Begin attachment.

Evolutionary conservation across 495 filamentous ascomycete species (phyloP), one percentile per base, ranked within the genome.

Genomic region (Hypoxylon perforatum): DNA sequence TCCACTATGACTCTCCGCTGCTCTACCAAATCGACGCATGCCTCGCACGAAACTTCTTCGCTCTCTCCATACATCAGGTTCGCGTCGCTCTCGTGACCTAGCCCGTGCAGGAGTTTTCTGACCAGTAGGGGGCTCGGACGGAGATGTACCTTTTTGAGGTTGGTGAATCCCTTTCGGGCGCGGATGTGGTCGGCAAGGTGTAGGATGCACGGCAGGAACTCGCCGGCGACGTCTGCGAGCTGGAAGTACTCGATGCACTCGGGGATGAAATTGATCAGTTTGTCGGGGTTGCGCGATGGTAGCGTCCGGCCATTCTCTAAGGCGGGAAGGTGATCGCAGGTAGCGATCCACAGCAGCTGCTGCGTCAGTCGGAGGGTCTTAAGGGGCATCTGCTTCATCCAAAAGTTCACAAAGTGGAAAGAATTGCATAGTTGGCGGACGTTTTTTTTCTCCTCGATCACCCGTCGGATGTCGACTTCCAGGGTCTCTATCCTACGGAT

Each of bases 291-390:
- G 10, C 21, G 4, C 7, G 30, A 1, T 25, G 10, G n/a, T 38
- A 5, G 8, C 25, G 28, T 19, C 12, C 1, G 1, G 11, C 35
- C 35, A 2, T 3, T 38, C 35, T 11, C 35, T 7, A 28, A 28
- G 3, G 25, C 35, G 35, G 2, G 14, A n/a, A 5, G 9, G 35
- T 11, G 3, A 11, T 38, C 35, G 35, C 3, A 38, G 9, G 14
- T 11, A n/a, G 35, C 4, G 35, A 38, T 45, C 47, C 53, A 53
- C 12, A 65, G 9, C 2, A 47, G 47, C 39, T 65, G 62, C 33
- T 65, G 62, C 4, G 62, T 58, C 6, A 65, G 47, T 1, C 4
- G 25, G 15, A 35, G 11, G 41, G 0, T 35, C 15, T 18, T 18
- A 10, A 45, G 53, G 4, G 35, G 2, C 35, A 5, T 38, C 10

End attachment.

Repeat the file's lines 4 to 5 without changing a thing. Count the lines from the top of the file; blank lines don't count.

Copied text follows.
- G 10, C 21, G 4, C 7, G 30, A 1, T 25, G 10, G n/a, T 38
- A 5, G 8, C 25, G 28, T 19, C 12, C 1, G 1, G 11, C 35